The Obama administration today issued a veto threat against a bill that aims to better prepare states for wildfires by strategically thinning out national forests.

As of Tuesday, there were four large active wildfires that had consumed more than 300,000 acres in two states, with only one of the blazes contained. This year to date, there have been 36,275 fires with over 3,960,254 acres burned.

In July, the House Natural Resources Committee passed H.R. 1526, the Restoring Healthy Forests for Healthy Communities Act. Chairman Doc Hastings (R-Wash.) has 22 co-sponsors on the legislation, which was in the House Rules Committee today on its way to a final vote.

The bill allows greater state and local involvement in wildfire prevention on federal lands while promising to create tens of thousands of new timber-harvesting and -management jobs. It requires the Forest Service to produce at least half of the sustainable yield of timber each year and, as required by law since 1908, share 25 percent of receipts with the counties to help fund schools and infrastructure projects.

“Across our country, rural forest communities are struggling for survival,” Hastings said when the bill passed out of committee. “These communities have depended on the forest for their livelihoods. Yet in the last three decades, federal forest lands have essentially been shut down due to bureaucratic red tape and lawsuits and these rural communities are paying the price. The federal government made a commitment over 100 years ago to actively manage our national forests and provide a percentage of revenue from that management to counties containing national forest land. Yet the federal government has failed to uphold that promise.”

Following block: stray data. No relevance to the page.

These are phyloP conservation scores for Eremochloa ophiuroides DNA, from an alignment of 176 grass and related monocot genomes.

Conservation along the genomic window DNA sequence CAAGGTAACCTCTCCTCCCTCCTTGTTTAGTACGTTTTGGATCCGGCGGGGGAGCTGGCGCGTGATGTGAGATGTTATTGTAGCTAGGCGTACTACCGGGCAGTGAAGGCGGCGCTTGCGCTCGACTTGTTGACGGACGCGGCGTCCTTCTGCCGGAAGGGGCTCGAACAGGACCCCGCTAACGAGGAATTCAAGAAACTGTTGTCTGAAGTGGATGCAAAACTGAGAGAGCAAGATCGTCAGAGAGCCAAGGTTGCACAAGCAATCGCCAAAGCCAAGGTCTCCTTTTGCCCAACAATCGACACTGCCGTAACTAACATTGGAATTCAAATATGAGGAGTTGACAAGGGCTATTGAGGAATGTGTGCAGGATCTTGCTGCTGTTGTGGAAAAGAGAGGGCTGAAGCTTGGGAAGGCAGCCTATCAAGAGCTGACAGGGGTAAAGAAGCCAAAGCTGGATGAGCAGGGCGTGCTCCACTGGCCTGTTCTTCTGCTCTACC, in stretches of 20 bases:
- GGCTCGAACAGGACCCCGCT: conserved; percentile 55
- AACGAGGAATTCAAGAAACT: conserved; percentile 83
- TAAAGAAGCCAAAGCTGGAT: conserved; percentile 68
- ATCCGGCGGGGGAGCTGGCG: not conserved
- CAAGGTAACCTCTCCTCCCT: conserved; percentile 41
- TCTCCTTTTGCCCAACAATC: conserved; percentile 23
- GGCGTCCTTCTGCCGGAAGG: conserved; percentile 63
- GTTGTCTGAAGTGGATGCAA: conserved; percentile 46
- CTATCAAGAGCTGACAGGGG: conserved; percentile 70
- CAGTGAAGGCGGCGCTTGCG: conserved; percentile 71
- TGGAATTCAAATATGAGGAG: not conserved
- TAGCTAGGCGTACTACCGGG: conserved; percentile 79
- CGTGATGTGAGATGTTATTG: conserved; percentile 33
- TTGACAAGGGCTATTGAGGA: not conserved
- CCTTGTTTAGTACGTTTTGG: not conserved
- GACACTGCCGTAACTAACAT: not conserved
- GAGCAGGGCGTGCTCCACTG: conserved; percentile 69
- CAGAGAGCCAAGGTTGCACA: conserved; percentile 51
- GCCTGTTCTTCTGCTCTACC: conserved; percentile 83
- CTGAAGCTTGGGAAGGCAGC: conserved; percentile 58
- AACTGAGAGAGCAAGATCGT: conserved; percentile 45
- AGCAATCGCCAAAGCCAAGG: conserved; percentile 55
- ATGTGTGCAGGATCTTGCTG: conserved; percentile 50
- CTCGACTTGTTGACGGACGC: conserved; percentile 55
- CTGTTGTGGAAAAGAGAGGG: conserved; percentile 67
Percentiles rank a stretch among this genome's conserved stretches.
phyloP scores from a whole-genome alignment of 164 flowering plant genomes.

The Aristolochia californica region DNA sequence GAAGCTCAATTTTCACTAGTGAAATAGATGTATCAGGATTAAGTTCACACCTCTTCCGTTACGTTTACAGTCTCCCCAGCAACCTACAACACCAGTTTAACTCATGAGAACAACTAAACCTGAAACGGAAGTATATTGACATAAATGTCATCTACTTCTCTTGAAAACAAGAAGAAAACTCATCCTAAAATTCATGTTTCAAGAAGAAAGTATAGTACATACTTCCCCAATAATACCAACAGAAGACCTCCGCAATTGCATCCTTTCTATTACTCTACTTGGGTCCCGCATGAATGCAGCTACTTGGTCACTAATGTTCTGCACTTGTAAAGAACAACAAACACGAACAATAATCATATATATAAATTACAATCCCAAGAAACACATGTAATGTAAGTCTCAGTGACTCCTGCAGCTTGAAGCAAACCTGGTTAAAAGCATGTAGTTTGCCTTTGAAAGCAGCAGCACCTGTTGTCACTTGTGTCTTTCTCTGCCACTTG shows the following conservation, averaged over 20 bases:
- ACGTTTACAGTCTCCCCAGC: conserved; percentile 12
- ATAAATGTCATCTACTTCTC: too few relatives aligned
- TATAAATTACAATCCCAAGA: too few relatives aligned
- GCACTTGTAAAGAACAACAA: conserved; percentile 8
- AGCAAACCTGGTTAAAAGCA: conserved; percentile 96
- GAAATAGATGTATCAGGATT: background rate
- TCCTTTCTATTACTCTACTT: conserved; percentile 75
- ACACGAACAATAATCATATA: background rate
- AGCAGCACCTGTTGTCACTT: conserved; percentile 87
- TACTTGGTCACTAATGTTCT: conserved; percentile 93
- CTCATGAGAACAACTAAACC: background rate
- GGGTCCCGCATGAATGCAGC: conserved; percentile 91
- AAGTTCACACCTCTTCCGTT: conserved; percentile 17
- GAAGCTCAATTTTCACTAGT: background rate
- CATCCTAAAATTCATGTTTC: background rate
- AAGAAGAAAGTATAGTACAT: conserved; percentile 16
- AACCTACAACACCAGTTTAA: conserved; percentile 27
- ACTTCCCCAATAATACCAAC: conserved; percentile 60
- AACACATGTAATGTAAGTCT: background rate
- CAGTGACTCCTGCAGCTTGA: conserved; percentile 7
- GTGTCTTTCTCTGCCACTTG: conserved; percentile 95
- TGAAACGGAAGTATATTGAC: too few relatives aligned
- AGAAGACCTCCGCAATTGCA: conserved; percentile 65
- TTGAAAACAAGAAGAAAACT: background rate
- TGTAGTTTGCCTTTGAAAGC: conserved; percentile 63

Today’s veto threat from the Office of Management and Budget says the administration “strongly opposes” the bill, claiming it would “undermine many important existing public land and environmental laws, rules, and processes.”

“The bill would significantly harm sound long-term management of these Federal lands for continued productivity and economic benefit as well as for the long-term health of the wildlife and ecological values sustained by these holdings. H.R. 1526, which includes unreasonable restrictions on certain Federal agency actions, would negatively impact the effective U.S. stewardship of Federal lands and natural resources, undertaken on behalf of all Americans,” the OMB continued.

“…The Administration does not support specifying timber harvest levels in statute, which does not take into account public input, environmental analyses, multiple use management or ecosystem changes,” said the statement of administration policy, adding it “would also accelerate commercial grazing and timber harvests without appropriate environmental review and public involvement, and would impede compliance with NEPA and Endangered Species Act (ESA) requirements.”

Timber harvests in national forests are down 80 percent over the past three decades while the Forest Service estimates 65-82 million acres of Forest Service lands are at high risk of wildfires, according to the Natural Resources Committee.